New advancement could improve immune system’s ability to search, destroy tumor

A new study has found a promising treatment that could enhance the ability of the human immune system to seek and destroy cancer cells inside the body.

New advancement could improve immune system’s ability to search, destroy tumor
Diagram explaining effects on tumor. Image Credit: University of Southampton.

Researchers have found a method to inhibit the activity of a group of cells that regulate the immune system, which in turn can unleash other immune cells to fight against tumors in cancer patients.

A patient’s immune system is more than able to detect and remove cancer cells and immunotherapy has recently emerged as a novel therapy for many different types of cancers. However, cancer cells can generate a microenvironment within the tumour that stops the immune system from working thereby limiting the general use and success of immunotherapy.”

Nullin Divecha, Study Lead and Professor of Cell Signalling, University of Southampton

A group of cells known as Teffector cells (Teffs) in the immune system partially perform the detection and elimination of cancer cells. The extent to which the Teff cells work to detect and eliminate cancer cells is partially governed by other T cells known as T-regulatory cells or Tregs. Tregs interact physically with the Teff cells and generate molecules that decrease the Teff cells’ ability to work properly.

Tregs carry out an important function in the human body because without them, the immune system can run out of control and attack normal cells of the body. However, in cancer patients we need to give the Teff cells more freedom to carry out their job.”

Nullin Divecha, Study Lead and Professor of Cell Signalling, University of Southampton

Molecules unleashed by tumor cells add to the problem by attracting and gathering Tregs, thereby further decreasing the activity and function of Teff cells. Although there are mechanisms to suppress Treg cells, Teff and Treg cells are very similar, generally resulting in the suppression of Teff cells as well.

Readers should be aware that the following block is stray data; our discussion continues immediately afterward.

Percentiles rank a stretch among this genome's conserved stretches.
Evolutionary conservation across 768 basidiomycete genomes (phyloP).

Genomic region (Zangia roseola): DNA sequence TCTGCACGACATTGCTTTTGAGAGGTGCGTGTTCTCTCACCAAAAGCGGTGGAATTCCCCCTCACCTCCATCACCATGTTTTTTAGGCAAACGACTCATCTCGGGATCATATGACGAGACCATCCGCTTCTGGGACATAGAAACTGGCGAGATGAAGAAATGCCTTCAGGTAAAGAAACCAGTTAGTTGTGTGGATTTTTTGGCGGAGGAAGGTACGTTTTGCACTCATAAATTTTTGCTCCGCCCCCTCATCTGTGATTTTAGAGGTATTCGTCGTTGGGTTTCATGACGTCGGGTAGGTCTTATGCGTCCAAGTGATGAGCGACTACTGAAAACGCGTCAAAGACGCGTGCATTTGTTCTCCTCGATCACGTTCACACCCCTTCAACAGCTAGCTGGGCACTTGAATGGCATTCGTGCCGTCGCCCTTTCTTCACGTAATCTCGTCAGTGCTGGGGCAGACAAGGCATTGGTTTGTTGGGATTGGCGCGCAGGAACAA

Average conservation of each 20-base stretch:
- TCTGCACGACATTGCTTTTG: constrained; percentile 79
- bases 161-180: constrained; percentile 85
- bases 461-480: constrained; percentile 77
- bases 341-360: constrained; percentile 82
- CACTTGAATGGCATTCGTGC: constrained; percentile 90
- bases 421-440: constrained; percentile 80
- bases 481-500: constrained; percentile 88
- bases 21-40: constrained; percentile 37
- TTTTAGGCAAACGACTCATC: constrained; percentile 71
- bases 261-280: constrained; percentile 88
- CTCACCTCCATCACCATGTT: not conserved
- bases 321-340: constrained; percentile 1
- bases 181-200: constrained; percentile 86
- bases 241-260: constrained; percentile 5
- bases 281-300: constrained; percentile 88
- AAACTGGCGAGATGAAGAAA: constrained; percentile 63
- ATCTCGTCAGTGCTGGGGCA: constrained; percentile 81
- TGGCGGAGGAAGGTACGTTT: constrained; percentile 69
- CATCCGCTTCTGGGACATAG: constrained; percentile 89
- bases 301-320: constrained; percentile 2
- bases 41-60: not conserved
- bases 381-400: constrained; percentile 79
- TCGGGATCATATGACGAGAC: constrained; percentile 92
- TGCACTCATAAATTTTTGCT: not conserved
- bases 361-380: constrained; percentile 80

The new study reported in the Proceedings of the National Academy of Sciences of the United States of America describes how researchers from the University of Southampton and the National Institute of Molecular Genetics in Milan demonstrated that suppression of a class of enzymes in cells known as PIP4K could be the solution to restrict Tregs without any impact on Teffs.

The researchers isolated Tregs from healthy donors and inhibited the production of the PIP4K proteins by using genetic technology. They noticed that loss of PIP4Ks from Treg cells prevented their growth and response to immune signals, which would thus prevent them from inhibiting the growth and function of Teff cells.

Most significantly, the activity of the Teff cells was not restricted by the loss of the same enzymes.

This was surprising because PIP4Ks are in both types of T cells in similar concentrations but our study shows that they seem to have a more important function for Tregs than Teffectors,” noted Dr. Alessandro Poli who performed the experimental research.

The suppression of PIP4K as a promising therapeutic for patients necessitates the development of inhibitory molecules. “Towards this end, we show that treatment with a drug-like inhibitor of PIP4K could enable the immune system to function more strongly and be better equipped to destroy tumor cells.”

Journal reference:

Poli, A., et al. (2021) PIP4Ks impact on PI3K, FOXP3, and UHRF1 signaling and modulate human regulatory T cell proliferation and immunosuppressive activity. Proceedings of the National Academy of Sciences.


The opinions expressed here are the views of the writer and do not necessarily reflect the views and opinions of AZoLifeSciences.
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